'I changed my name to sound British - then employers finally responded'

Brazilian man tells of struggles to find a job - as new report says thousands face racism at work.

A Brazilian man with years of experience in marketing changed his name on job applications after dozens of rejections – and was soon offered interviews.

Thiago Carmo has worked around the world and never faced issues securing a position until he moved to Scotland.

He only started getting responses from potential employers after he started called himself “James Carr”.

“It was over a hundred [CVs] that I sent and I never even got an interview,” Thiago told STV News. 

The 42-year-old, from Kilbirnie, initially thought he might have been too highly qualified for the jobs he was going for, so tried management positions, but still had no response.

“I started realising that one of the problems was my background and not my experience,” he said.

Thiago decided to take matters into his own hands and changed his name on applications, while also hiding references to studying overseas.

Thiago Carmo changed his name to James Carr on his CV.

“I chose the name because James in English is Thiago in Portuguese, so it’s exactly the translation of my name and my surname is Carmo, so the closest was Carr, so James Carr,” he said.

“Then, surprisingly, I started getting messages saying ‘you’re in the next round’ or ‘could you come for an interview?’.”

A new report by the Trades Union Congress suggests thousands of black and minority ethnic employees in the UK could be at risk of racist treatment and discrimination at work.

It found that two in five had faced racism, ranging from bullying, harassment, jokes, stereotypes or being treated differently.

Thiago, who now runs his own social enterprise, believes it’s harder to get into smaller companies because they are less focused on diversity than larger organisations.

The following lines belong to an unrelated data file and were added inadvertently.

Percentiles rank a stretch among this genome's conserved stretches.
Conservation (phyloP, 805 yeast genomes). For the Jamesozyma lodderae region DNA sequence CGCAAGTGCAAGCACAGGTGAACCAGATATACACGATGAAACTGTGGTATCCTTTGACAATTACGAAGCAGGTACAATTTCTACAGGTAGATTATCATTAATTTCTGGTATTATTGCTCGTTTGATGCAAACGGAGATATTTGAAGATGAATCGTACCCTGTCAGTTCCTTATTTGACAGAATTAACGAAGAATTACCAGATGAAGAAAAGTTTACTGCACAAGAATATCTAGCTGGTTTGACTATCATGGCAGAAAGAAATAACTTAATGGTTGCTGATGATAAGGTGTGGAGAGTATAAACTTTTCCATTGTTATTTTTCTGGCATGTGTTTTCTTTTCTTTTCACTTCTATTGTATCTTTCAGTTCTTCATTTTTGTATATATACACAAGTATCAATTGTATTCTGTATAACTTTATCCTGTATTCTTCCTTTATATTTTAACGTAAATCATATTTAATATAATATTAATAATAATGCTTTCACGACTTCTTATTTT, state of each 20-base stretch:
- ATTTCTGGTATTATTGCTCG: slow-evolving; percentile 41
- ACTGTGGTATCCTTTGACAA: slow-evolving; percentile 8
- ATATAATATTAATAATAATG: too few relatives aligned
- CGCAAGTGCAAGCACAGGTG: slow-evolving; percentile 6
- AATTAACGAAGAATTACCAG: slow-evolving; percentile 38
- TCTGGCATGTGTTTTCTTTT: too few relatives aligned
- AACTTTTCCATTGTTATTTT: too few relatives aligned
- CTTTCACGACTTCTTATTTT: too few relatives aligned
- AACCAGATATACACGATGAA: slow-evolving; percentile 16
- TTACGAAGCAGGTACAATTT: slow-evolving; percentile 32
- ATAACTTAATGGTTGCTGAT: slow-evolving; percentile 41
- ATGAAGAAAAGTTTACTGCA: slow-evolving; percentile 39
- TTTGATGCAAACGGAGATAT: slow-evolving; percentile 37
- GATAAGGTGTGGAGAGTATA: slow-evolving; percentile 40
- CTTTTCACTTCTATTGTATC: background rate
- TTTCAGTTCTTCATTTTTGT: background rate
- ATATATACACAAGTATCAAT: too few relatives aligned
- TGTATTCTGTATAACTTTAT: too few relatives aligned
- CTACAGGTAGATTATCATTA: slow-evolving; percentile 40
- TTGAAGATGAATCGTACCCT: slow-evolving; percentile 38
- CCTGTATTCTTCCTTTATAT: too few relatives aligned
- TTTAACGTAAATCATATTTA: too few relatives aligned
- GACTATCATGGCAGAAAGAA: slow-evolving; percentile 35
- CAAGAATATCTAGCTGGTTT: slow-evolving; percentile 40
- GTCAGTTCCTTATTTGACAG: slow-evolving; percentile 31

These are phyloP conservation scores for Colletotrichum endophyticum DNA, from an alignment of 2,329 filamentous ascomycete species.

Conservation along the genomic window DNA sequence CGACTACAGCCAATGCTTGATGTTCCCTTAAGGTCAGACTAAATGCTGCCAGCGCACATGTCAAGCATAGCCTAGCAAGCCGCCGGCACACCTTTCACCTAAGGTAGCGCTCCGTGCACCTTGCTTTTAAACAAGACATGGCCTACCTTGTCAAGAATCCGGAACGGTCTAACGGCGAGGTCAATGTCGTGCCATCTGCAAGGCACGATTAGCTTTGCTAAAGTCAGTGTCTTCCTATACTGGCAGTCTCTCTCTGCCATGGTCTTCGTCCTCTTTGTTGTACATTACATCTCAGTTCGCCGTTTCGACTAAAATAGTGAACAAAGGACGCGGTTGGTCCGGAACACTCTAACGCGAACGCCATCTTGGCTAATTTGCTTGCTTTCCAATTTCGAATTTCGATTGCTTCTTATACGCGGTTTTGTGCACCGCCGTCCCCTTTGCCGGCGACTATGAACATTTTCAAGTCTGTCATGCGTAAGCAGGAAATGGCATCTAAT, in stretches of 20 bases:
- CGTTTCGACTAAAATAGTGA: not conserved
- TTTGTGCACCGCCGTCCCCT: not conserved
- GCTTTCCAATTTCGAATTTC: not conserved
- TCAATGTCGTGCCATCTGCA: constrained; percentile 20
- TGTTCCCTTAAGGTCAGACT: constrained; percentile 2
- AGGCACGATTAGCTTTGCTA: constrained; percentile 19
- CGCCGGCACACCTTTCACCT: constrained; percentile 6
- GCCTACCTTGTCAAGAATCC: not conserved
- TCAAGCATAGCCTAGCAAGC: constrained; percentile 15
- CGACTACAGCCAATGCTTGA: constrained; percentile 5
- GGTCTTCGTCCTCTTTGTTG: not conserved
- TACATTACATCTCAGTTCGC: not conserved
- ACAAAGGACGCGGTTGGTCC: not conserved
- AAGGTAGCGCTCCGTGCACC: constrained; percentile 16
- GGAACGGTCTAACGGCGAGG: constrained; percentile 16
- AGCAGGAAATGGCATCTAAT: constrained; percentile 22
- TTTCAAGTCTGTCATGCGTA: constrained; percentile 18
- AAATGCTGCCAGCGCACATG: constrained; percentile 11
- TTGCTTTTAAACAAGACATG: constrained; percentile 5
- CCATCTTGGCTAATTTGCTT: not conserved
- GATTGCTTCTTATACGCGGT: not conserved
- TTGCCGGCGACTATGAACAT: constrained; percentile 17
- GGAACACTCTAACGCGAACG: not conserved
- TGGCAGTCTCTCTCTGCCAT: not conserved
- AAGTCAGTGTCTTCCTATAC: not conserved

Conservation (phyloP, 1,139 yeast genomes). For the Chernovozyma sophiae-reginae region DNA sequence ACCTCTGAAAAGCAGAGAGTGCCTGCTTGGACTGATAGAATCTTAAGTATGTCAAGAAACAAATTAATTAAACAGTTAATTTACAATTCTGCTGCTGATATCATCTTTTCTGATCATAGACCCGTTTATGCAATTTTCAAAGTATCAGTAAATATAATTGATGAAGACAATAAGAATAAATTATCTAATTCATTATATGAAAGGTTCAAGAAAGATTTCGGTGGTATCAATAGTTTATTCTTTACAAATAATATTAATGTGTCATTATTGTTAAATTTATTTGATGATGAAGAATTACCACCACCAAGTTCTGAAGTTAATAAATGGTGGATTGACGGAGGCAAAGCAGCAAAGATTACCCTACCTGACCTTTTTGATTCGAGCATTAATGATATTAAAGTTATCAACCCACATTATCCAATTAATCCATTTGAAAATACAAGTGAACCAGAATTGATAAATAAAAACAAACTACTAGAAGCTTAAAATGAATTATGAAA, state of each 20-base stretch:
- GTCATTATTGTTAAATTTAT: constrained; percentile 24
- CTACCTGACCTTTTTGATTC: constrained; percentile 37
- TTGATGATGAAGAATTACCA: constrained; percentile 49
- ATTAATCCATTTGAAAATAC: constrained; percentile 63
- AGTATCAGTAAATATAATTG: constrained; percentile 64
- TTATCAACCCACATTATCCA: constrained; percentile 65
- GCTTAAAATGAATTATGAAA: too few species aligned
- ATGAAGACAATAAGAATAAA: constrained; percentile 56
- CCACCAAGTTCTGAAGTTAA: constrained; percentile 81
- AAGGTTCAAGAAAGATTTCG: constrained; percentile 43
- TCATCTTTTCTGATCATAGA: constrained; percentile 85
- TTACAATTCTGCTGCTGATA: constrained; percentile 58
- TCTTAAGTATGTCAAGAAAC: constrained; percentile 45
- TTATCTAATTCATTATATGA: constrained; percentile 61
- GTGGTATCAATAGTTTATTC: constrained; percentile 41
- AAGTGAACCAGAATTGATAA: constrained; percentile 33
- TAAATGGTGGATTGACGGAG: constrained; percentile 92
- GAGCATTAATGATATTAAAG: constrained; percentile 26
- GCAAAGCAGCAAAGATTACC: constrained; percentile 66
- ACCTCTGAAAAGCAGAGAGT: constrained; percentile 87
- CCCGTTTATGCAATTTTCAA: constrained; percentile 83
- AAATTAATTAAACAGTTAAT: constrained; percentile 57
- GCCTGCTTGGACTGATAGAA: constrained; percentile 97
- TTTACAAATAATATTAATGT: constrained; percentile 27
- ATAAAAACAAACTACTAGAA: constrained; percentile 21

He is now encouraging companies to think about the way they recruit to prevent others from being discriminated against.

He said: “They want someone just like them in the company. Perhaps it’s fear because it’s a different culture or a different way of talking or the accent.”

‘Wake-up call’

More than half of people surveyed by the TUC who were aged between 24-34 said they had faced racism at work in the last five years – rising to 58% of 18 to 24-year-olds.

TUC general secretary Frances O’Grady said: “This report lifts the lid on racism in UK workplaces. It shines a light on the enormous scale of structural and institutional discrimination BME workers face.

“Many told us they experienced racist bullying, harassment – and worse. And alarmingly, the vast majority did not report this to their employer.

“Others said ‘hidden’ institutional racism affected their day-to-day working life, from not getting training and promotion opportunities to being given less popular shifts and holidays.

“It’s disgraceful that, in 2022, racism still determines who gets hired, trained, promoted – and who gets demoted and dismissed.

“This report must be a wake-up call. Ministers need to change the law so that employers are responsible for protecting their workers and preventing racism at work.

“And employers must be clear they have a zero-tolerance policy towards racism – and that they will support all staff who raise concerns about racism or who are subjected to racial abuse.”

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